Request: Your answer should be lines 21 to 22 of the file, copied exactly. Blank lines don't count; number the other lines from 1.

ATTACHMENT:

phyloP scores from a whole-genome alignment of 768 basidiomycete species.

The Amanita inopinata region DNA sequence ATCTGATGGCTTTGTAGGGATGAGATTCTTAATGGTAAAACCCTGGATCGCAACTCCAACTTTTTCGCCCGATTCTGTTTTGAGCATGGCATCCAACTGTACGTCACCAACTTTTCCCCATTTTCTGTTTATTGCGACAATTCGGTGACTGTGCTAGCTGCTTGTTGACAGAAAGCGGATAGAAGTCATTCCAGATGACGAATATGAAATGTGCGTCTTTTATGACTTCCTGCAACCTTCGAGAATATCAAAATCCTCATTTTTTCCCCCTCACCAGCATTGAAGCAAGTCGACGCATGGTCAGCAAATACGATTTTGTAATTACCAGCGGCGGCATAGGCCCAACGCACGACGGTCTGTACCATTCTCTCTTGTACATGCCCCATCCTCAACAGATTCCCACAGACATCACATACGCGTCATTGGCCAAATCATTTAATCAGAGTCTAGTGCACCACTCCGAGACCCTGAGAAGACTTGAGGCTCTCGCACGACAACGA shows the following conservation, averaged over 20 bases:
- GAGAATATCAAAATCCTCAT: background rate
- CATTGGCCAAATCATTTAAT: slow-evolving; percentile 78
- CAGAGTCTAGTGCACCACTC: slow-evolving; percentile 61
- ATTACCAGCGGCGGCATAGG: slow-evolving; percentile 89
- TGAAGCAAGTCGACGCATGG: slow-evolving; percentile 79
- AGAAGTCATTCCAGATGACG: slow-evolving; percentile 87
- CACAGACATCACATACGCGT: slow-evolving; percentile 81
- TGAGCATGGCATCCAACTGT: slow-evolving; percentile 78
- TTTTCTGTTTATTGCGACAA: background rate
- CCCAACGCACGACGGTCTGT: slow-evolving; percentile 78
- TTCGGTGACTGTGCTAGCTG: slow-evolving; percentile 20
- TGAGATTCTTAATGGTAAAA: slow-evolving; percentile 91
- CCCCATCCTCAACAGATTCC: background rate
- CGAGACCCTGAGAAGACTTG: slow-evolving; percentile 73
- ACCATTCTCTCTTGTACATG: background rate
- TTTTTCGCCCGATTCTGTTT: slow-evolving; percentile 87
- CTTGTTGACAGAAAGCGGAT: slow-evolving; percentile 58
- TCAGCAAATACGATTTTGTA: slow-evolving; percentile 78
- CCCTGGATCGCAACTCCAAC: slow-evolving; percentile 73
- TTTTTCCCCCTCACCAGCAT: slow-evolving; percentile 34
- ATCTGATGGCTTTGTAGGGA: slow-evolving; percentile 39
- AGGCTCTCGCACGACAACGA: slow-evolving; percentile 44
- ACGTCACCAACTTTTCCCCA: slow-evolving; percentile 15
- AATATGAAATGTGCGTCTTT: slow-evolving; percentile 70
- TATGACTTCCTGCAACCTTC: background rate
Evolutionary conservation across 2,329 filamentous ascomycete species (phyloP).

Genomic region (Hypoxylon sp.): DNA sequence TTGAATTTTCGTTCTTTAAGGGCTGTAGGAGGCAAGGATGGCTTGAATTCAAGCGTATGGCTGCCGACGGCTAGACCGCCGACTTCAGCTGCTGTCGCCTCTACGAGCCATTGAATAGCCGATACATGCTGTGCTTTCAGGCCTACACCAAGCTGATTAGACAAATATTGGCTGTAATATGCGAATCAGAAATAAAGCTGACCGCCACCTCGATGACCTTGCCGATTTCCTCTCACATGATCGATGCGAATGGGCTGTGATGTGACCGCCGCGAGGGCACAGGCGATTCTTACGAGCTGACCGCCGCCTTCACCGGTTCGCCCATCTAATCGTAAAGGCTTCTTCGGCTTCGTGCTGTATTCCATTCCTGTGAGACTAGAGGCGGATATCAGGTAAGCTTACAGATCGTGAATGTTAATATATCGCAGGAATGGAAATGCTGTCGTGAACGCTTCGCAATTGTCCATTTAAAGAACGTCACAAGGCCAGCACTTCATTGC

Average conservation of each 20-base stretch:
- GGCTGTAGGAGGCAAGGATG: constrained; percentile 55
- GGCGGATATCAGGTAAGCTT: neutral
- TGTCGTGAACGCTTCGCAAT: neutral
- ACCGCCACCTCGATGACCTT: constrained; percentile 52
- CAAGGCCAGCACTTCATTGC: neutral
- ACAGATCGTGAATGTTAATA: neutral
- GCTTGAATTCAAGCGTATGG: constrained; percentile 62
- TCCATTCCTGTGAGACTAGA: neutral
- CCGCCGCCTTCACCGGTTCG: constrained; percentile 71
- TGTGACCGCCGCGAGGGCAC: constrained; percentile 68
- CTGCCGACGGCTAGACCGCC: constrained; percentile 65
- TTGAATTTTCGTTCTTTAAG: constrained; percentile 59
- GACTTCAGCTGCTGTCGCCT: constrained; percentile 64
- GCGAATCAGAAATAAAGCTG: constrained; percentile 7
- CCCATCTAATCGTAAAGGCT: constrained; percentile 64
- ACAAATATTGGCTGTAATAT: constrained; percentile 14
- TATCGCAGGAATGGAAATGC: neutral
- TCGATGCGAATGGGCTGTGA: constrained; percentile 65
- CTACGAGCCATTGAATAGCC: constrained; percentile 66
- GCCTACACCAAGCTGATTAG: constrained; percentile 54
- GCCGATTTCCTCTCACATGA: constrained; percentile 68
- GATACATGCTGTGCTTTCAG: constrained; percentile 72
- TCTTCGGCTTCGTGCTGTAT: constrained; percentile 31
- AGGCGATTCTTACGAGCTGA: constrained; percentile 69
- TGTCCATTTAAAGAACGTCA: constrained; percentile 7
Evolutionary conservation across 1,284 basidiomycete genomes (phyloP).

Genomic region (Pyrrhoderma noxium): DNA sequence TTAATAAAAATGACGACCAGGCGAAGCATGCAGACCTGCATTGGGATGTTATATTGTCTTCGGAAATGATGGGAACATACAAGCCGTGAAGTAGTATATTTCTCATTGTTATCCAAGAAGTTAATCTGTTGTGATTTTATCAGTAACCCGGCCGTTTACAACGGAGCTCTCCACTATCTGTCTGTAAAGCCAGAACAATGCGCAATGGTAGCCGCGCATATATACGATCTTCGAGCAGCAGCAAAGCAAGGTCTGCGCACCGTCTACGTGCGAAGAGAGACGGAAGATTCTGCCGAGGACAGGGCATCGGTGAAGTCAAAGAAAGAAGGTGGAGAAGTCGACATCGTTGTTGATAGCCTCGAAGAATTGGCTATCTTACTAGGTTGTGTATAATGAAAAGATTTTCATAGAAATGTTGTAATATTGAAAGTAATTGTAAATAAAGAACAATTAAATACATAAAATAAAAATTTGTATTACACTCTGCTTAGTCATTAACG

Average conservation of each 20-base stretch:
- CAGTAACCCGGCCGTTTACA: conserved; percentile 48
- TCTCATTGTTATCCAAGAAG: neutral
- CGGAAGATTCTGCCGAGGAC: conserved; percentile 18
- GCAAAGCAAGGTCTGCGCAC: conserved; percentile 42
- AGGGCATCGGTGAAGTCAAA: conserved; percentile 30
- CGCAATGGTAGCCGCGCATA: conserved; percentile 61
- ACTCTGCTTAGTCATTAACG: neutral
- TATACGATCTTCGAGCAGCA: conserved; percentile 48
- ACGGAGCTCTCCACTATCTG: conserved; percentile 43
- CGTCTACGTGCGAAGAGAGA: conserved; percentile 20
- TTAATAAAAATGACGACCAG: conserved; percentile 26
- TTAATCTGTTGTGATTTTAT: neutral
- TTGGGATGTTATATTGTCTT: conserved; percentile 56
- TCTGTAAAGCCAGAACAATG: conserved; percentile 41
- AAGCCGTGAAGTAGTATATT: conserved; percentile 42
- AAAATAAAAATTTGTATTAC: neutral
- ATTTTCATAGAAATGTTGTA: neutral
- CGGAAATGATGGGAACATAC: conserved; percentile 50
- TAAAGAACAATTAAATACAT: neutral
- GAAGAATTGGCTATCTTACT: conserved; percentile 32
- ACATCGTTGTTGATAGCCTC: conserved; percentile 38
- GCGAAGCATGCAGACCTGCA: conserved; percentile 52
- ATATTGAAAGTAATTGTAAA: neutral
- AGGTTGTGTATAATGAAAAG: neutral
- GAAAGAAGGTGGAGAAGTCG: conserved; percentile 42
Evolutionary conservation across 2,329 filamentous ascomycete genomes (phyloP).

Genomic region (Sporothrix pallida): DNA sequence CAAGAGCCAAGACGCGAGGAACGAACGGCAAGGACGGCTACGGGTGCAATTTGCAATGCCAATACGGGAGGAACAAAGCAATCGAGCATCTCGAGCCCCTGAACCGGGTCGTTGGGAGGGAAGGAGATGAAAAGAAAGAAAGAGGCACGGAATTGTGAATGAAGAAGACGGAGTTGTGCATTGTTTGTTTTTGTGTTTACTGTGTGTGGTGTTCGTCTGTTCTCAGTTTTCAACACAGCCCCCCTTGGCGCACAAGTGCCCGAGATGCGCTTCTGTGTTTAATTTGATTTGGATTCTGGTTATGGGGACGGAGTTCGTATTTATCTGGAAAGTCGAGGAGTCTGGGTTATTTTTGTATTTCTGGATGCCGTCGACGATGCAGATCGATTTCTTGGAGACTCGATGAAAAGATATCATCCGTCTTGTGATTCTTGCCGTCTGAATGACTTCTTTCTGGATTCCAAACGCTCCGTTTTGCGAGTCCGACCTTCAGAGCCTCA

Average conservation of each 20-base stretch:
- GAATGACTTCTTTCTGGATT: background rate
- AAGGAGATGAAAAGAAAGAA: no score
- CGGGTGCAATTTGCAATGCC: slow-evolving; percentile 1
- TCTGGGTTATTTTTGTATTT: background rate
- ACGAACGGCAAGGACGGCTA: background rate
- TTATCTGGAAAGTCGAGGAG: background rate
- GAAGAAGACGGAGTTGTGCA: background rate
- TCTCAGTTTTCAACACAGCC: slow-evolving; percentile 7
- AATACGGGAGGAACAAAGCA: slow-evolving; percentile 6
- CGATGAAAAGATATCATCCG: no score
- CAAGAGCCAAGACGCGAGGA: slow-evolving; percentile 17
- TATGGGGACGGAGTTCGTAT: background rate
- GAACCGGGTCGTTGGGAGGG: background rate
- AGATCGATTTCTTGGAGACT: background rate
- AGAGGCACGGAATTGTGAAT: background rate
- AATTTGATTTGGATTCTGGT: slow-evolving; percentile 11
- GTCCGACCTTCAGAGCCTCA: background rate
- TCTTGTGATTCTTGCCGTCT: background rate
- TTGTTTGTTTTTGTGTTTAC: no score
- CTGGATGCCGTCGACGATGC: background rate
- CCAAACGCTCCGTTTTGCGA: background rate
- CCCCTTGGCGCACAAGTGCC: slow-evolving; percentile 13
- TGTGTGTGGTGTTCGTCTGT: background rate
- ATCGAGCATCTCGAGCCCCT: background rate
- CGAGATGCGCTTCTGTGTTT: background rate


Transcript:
- CCCTGGATCGCAACTCCAAC: slow-evolving; percentile 73
- TTTTTCCCCCTCACCAGCAT: slow-evolving; percentile 34